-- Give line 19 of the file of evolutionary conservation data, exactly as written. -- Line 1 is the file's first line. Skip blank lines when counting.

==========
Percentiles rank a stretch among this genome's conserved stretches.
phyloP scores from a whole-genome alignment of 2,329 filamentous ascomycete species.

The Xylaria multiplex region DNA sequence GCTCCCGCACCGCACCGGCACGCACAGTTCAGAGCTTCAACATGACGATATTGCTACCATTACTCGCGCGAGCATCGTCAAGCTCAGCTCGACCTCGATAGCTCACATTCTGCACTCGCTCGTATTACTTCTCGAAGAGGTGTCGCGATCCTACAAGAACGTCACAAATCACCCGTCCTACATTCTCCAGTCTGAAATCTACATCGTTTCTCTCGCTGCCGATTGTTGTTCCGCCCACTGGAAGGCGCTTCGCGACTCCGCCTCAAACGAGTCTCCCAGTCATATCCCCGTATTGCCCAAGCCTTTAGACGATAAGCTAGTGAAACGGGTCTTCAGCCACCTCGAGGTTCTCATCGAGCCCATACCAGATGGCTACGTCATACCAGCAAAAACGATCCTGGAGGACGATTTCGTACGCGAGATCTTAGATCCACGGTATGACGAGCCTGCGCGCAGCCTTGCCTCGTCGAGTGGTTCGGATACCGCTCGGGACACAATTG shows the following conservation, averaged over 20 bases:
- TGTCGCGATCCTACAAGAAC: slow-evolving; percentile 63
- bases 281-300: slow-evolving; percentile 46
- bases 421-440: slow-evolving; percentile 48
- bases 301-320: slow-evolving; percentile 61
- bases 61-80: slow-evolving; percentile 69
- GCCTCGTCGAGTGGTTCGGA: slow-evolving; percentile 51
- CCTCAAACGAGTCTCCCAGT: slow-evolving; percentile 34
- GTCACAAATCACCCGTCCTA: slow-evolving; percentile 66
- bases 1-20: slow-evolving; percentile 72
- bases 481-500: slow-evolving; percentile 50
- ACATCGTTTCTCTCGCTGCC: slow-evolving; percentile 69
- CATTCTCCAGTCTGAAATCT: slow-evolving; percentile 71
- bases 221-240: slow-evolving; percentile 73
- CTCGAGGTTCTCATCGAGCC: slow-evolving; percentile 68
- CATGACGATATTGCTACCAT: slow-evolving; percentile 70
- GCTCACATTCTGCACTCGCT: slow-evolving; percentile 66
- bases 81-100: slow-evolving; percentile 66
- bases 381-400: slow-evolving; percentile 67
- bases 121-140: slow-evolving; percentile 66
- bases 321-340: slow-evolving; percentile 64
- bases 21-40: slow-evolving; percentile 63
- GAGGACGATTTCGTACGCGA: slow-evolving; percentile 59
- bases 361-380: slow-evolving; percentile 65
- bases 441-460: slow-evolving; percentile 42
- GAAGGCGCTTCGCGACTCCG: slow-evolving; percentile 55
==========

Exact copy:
- GCTCACATTCTGCACTCGCT: slow-evolving; percentile 66